Your recent quality and performance data confirm an unacceptable trend. Last month you had damage to aircraft … and ground equipment … and people were injured. You identified the contributing factors to these three categories of challenges.
Now you must decide how to allocate resources to address the issues. And they are all important issues. How can you ensure a financial and safety return on the investments you make to fix the problems? The answer is a straightforward math problem that calculates return on investment (ROI).
This article describes new ROI software developed under an FAA human factors project. Management consultant Booz Allen Hamilton Inc. developed the software under contract to the FAA Civil Aerospace Medical Institute.
The goal is to deliver an effective, yet easy-to-use ROI tool into the hands of mid-level management. It has the potential to justify a variety of safety and efficiency interventions, including interventions related to human factors. This tool is provided at no cost to the industry.
ROI is merely comparing the money invested to the value returned. Figure 1, taken from the new FAA software, shows the data necessary to calculate ROI.
Let’s use aircraft ground damage as an example. Assume that you had 2.5 incidents of aircraft ground damage each month over the past 12 months. Counting repairs, delays, rescheduled flights, etc., the average cost per incident was $200,000. (By the way, that’s below International Air Transport Association estimates.) Once you conducted the investigations, including peer-to-peer assessments (See the September issue of Ground Support Worldwide for “Collecting ‘Predictive’ SMS Data”), you identified a number of contributing factors including:
- Poor ramp painting for clear zones,
- Inadequate maintenance of ground equipment,
- Improper adherence to company procedures, and
- Lack of availability of sufficiently trained personnel.
Correcting each of these contributing factors has an associated investment cost. Of the 30 incidents in the past year, you decide you could reasonably address 25, since five of the incidents are outside your control. From a financial perspective, the return would be $5 million ($200,000 x 25) of reduced aircraft damage. From a safety perspective, you would be targeting 25 safety threats.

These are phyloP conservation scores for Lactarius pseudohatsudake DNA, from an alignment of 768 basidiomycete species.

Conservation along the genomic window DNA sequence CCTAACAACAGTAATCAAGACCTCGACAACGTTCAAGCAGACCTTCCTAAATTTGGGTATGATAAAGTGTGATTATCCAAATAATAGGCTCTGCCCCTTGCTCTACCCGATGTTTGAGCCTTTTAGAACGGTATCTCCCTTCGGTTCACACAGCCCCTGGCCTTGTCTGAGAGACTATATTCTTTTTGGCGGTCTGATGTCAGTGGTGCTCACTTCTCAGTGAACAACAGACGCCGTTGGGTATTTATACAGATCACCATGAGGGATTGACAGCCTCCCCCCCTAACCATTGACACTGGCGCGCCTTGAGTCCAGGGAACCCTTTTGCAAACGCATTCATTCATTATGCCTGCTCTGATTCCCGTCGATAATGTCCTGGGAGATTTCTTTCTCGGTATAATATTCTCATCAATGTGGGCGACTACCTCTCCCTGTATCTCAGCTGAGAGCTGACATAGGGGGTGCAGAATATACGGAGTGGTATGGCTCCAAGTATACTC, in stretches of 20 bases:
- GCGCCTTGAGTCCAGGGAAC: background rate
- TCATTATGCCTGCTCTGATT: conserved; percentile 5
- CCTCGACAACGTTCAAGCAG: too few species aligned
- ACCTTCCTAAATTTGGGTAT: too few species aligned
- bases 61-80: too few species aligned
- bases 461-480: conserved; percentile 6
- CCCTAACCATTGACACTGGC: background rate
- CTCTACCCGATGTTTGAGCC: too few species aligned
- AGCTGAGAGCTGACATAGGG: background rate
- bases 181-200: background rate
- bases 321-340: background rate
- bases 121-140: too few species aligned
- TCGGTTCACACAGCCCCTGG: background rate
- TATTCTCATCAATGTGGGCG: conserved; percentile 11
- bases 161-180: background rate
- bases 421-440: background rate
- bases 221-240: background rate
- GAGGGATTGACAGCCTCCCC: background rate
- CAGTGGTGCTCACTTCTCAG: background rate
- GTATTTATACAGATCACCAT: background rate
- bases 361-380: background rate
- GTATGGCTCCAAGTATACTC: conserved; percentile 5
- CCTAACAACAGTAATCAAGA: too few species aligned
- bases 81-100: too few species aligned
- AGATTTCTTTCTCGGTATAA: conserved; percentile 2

To calculate the investment you must estimate the following costs:
- Repainting safety zones on ramps ($500,000).
- Refurbishing selected ground equipment ($800,000).
- Developing improved procedures and training personnel to use the new procedures ($200,000).
- Creating an incentive program to reward personnel for reduced ground damage ($500,000).
- The total investment would be about $2 million that would be spent over six quarters.
You cannot guarantee that your interventions will be 100 percent successful. Therefore, you must estimate the probability of success. The FAA software offers guidelines to help make that judgment call. Questions, based on project management, help establish the probability of success. (See Figure 2.)
For this example, we will estimate the probability of success at 80 percent. In other words, the interventions will likely prevent 20 incidents in a six-month period, and the probability of success multiplied by the return provides a net return of $4 million.
With good estimations of return, probability of success and amount of investment, you are able to calculate the ROI. The FAA software helps schedule the quarterly investment as well as forecast the timing of the expected incident reduction. Figure 3 is a partial summary of project costs, benefits and return based on assigned probability of success.
Figure 4 shows a graph representing an overview of the project. In this example, the payback is predicted within three quarters and the return on investment continues to grow. The graphs and depictions are dedicated to the financial ROI.
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